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Characterizing Three Candidate Magnetic Cataclysmic Variables From SDSS: XMM-Newton and Optical Follow-Up Observations

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In the latest in our series of papers on XMM-Newton and ground-based optical follow-up of new candidate magnetic cataclysmic variables mCVs found in the Sloan Digital Sky Survey, we report classifications of three systems SDSS J144659.95025330.3, SDSS J205017.84 053626.8, and SDSS J210131.26105251.5. Both the X-ray and optical fluxes of SDSS J144602 are modulated on a period of 487 05 minutes, with the X-ray modulation showing the characteristic energy dependence of photoelectric absorption seen in many intermediate polars IP. A longer period modulation and radial velocity variation is also seen at around 4 hr, although neither data set is long enough to constrain this longer, likely orbital, period well. SDSS J2050 05 appears to be an example of the most highly magnetized class of mCV, a diskless, stream-fed polar. Its 1.57 hr orbital period is well constrained via optical eclipse timings in the X-ray it shows both eclipses and an underlying strong, smooth modulation. In this case broadly phase resolved spectral fits indicate that this change in flux is the result of a varying normalization of the dominant component a 41 keV MEKAL plasma, plus the addition of a partial covering absorber during the lower flux interval. SDSS J210110 is a more perplexing system to categorize its X-ray and optical fluxes exhibit no large periodic modulations there are only barely detectable changes in the velocity structure of its optical emission lines the X-ray spectra require only absorption by the interstellar medium and the temperatures of the MEKAL fits are low, with maximum temperature components of either 10 or 25 keV. We conclude that SDSS J210110 cannot be an IP, nor likely a polar, but is rather most likely a disk accretor a low-inclination SW Sex star.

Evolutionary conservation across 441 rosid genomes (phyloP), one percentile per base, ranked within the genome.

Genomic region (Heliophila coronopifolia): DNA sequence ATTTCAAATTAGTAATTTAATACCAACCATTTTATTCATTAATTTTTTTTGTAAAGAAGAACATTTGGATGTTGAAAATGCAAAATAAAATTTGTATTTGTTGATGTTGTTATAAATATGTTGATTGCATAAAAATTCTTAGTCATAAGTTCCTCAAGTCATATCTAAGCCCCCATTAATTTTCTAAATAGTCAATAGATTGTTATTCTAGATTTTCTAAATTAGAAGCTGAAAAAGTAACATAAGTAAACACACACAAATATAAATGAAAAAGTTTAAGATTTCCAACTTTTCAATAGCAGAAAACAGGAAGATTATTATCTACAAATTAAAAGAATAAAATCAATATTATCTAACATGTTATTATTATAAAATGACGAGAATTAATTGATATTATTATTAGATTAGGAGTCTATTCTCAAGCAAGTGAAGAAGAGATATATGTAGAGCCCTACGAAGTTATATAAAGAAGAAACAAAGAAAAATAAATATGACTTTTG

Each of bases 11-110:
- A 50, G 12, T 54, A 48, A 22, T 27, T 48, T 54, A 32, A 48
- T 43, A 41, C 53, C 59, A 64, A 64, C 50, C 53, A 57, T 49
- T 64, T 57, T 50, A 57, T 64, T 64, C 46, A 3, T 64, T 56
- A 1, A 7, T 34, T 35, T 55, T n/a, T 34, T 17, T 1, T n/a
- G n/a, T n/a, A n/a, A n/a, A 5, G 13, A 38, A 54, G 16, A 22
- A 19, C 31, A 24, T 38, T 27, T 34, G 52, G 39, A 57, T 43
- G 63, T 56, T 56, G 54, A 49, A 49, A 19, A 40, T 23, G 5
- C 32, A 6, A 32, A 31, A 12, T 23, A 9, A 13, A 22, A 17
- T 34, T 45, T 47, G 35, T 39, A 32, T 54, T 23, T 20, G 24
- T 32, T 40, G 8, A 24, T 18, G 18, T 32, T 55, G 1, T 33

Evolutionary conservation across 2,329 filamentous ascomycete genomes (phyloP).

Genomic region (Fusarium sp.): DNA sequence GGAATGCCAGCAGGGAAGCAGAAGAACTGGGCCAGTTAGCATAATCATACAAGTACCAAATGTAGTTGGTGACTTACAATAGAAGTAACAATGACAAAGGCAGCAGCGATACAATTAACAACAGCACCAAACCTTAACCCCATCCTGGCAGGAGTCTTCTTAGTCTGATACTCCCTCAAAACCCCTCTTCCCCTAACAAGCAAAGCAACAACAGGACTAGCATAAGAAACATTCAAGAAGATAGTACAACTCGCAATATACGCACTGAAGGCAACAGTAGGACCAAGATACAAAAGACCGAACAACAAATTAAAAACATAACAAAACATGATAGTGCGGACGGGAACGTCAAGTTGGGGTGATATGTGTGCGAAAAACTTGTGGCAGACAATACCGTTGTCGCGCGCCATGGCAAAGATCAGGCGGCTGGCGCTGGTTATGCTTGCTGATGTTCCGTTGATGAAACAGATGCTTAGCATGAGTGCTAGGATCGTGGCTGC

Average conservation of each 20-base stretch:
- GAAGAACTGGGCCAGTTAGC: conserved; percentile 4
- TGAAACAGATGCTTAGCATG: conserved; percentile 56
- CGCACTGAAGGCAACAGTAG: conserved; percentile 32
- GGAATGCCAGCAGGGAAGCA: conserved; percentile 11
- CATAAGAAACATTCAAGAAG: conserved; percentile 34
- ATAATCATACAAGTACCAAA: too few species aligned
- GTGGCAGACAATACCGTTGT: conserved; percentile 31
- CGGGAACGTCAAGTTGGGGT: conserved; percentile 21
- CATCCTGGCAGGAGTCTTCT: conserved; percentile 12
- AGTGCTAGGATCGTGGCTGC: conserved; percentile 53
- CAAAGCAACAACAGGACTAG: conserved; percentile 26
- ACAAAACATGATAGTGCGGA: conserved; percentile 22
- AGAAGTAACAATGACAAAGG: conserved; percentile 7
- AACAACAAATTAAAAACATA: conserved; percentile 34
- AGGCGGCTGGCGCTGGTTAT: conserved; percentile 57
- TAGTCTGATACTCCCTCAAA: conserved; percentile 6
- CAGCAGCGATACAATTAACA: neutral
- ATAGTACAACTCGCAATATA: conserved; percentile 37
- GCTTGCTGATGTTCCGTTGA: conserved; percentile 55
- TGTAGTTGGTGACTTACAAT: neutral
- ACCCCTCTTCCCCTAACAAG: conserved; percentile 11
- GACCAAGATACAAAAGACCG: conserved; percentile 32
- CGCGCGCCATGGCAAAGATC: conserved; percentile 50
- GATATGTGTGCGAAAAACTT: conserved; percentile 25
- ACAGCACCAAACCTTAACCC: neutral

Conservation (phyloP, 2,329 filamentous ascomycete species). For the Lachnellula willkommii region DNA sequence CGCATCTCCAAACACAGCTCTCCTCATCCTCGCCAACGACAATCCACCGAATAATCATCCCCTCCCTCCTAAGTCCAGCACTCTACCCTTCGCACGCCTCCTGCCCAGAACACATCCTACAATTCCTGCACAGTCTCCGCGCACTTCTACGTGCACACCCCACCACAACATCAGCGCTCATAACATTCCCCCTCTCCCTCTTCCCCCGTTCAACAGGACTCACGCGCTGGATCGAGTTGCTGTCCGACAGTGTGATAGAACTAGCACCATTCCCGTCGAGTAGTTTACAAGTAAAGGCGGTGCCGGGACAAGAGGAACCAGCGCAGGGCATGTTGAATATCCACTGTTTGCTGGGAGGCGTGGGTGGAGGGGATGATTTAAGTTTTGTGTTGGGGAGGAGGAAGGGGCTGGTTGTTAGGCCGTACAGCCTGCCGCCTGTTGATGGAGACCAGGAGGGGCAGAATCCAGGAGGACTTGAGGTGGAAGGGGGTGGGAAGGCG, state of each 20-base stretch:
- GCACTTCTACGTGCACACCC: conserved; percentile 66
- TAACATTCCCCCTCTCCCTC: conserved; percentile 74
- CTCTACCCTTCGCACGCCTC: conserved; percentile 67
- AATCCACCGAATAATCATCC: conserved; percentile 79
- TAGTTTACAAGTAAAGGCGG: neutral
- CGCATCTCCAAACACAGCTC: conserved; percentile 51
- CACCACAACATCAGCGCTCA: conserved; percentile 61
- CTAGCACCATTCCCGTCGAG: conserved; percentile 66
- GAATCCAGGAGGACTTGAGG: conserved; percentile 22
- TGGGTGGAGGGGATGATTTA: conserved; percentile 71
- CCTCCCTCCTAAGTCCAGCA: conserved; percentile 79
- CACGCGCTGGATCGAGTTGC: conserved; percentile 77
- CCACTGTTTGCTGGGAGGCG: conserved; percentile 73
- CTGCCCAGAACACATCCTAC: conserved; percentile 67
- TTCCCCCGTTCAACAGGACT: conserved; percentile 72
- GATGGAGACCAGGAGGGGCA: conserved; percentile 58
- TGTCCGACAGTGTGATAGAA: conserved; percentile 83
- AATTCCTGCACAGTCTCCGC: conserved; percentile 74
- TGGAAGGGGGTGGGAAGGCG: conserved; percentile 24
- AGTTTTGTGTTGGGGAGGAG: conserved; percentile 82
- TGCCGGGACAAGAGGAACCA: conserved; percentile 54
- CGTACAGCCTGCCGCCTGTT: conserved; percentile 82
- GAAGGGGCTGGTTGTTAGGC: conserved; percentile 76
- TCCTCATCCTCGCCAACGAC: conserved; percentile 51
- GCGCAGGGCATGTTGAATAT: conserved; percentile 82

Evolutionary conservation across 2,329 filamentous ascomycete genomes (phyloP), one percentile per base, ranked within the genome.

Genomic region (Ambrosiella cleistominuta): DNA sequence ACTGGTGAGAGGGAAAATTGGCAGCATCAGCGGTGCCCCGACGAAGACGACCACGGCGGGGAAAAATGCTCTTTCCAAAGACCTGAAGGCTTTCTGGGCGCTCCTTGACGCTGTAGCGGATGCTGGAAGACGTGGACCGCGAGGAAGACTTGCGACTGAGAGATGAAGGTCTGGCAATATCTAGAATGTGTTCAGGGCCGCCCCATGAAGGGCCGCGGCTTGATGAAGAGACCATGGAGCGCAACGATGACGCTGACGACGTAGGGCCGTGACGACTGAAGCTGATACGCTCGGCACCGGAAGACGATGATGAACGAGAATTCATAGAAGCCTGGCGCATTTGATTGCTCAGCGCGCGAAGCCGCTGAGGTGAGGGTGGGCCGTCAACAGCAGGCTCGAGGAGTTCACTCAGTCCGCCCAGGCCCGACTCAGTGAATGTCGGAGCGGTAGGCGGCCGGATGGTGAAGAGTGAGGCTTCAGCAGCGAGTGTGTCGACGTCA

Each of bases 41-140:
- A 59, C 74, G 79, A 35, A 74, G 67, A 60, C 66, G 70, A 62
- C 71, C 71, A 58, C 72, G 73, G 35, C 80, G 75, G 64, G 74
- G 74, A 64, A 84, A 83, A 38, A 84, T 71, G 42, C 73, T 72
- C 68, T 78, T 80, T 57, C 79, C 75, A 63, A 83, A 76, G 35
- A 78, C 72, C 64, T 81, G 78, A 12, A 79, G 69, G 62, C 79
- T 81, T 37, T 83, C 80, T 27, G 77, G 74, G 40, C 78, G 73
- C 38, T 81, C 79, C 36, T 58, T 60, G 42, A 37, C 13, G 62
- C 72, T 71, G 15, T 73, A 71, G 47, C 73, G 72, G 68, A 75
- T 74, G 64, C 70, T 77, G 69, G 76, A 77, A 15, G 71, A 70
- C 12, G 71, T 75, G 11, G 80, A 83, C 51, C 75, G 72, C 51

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  • Electricity and Magnetism
  • Optics

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